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Anyone Can Dance Samba
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Anyone Can Dance Samba

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Starring:
Donald Johnson, Kasia Kozak
Producer:
Dance Vision
Level:
Absolute Beginner, Beginner
Genre:
Samba
Format:
DVD
Running Time:
43 minutes
Release Date:
2006
Availability:
Available
 

 Summary

Discover how easy it is to learn to Samba! This DVD is like having a personal dance lesson in your own home. National Ballroom Dance Champions Donald Johnson & Kasia Kozak make learning how to dance easy and fun. In this video, you will learn:

• Basic Bounce
• Forward & Back Basic
• Side Basic
• Box Step
• Fifth Position
• Extended Basic
• Samba Walks
• And More!

Dance Vision is the leader in instructional dance videos and consistently produces the highest quality DVDs with the best instructors. You won’t be disappointed!

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Member Reviews

LJH - July 13, 2016

Anyone Can Dance Samba

It helps, going into this DVD and their idea of Samba, if you’ve already seen people dancing Samba – especially if it was “fancy” ballroom Samba where people were dressed to impress and competing for a prize. Samba’s a fun dance. Well worth getting the hang of… It’s just a fun way to move, even if you don’t do it perfectly. But when you do…

For the average beginner, a lot of this will go over your head – at first. Just be willing to be a kid again and mimic the steps they are talking about. Watch what they do, hear what they say, then step it out with them many times. In the end, the words he uses may not be the words you use in your head. You may, for example, prefer, “A one, A two, A three, A four, A five, A six, etc. depending on the pattern you’re learning. He/she sticks with “A one, A two, A one, A two, but, then again, they’ve done this so many times...

I was reminded in watching the DVD and reading the earlier review that you wind up teaching yourself most things. At some point you have a “break through” and say, “Hey, I like to think of it this way…” Once you get a handle on something, you start to master it. You may later, for example, go back to “A one, A two,” but only after you figure out there’s no point in over-doing the count, as in “…A sixteen, A seventeen…”

They discuss “the bounce” and the “A” right out of the gate, but there’s no real harm in “learning it wrong” and moving on/off the “A” until you can get a private lesson – if needed - and be coached on how to do things right. So much of this can be taught more quickly in person (do this, do that, yay…), but then again, you tend to forget what happened and you need something like this DVD to remind you… The key to learning is GOOD “practice, practice, practice.” Be prepared to improve your practice as you go along. Learn how “beginners” dance, get the idea, then learn better ways and practice that.

They don’t teach turns on this DVD, but I think that’s smart because you need a place to come back to after a turn and being able to land on/in one of five or six well-known patterns is a good thing. Very often people want to do turns – only to get excited and then get lost after doing them. As a lead, watching a follow “guess” what to do can be a real trial... Meanwhile, learning how to bounce and step in various ways – the basics – is what makes the turns and other embellishments the most fun. Learn right - learn well.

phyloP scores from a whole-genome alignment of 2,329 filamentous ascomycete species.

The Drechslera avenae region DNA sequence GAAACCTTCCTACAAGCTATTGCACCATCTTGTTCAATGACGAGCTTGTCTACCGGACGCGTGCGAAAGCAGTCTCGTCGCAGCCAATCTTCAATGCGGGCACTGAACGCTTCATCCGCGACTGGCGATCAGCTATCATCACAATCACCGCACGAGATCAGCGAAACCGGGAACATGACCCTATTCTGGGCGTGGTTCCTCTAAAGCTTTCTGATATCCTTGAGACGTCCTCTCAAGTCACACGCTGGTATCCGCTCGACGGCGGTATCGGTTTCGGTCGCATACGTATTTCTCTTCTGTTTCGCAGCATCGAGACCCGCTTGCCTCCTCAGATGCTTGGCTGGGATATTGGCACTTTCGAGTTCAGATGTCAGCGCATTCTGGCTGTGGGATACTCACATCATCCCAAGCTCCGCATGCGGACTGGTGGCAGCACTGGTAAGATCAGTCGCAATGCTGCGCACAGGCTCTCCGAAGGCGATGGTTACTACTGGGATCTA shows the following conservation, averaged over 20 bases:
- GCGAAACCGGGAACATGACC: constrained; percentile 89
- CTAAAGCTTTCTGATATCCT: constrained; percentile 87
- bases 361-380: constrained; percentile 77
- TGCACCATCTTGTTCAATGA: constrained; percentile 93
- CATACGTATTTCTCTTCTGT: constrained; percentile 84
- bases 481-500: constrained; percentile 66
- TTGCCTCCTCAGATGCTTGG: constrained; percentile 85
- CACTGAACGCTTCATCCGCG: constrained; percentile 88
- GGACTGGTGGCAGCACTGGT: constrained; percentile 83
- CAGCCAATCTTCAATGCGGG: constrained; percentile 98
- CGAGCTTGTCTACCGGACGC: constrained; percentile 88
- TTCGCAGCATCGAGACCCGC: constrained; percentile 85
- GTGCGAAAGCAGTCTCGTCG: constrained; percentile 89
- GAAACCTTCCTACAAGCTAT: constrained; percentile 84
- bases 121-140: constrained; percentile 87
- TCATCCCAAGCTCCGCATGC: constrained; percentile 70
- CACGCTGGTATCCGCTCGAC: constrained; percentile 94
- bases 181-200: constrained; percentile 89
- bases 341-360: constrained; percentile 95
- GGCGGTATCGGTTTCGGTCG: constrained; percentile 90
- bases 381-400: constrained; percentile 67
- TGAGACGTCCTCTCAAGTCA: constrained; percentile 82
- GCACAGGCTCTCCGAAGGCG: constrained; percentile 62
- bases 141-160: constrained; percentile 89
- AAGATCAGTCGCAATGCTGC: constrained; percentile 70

We enjoy this couple’s teaching. There’s a lot more they could always say, but they hold off on pouring out too much information. Just get the next DVD in the series when you can do this one in your sleep and you’ll eventually be golden.

Robert B. - September 3, 2013

The DVD starts with lots of details on Samba motion in general, such as the timing of the bounce action and the footwork and how they mesh together, how to lead and color moves, etc., so it actually takes a while to get to the Samba Basic, but it's an investment in doing the Samba properly and avoiding common mistakes. (Samba is not an easy dance, and probably not a good one for beginners to start with, but this DVD probably gives a beginner the best chance of learning Samba properly and doing it well.)

Like other Donald Johnson and Kasia Kozak DanceVision DVDs, for each move, they demonstrate the move a few times (without music), then go through the timing and footwork for both the guy and the girl, then discuss the lead and any other details (pitfalls, variations, etc.), then demonstrate the move again to music. (I really think the pattern of "demonstrate, teach step-by-step, demonstrate again" is the best way to teach dance moves.) The quality of the DVD is high (which is typical for DanceVision), and the instructors are knowledgeable and energetic. The DVD seems to cover a little less material (dance moves) than their typical DVDs, but I think that's because there is so much (necessary) attention to detail throughout. A dancer who learned all the moves on this DVD could go out and have a good time, but wouldn't be too flashy (e.g., no turns are taught at all); however, the dancer would be doing the moves properly and could build upon that, whereas some DVDs dumb Samba down or don't teach the details well, so a dancer might learn more moves, but could be doing them wrong. I'm not sure Samba should ever really be for "beginners," but if that's where you are, this is a good DVD to learn from.

As always: I recommend that you take what you learn from a video and try it out in a studio, with an instructor to help correct any parts you didn't get (whether you realized it or not). And if you really like a video, buy a copy, to further support and encourage the video makers!

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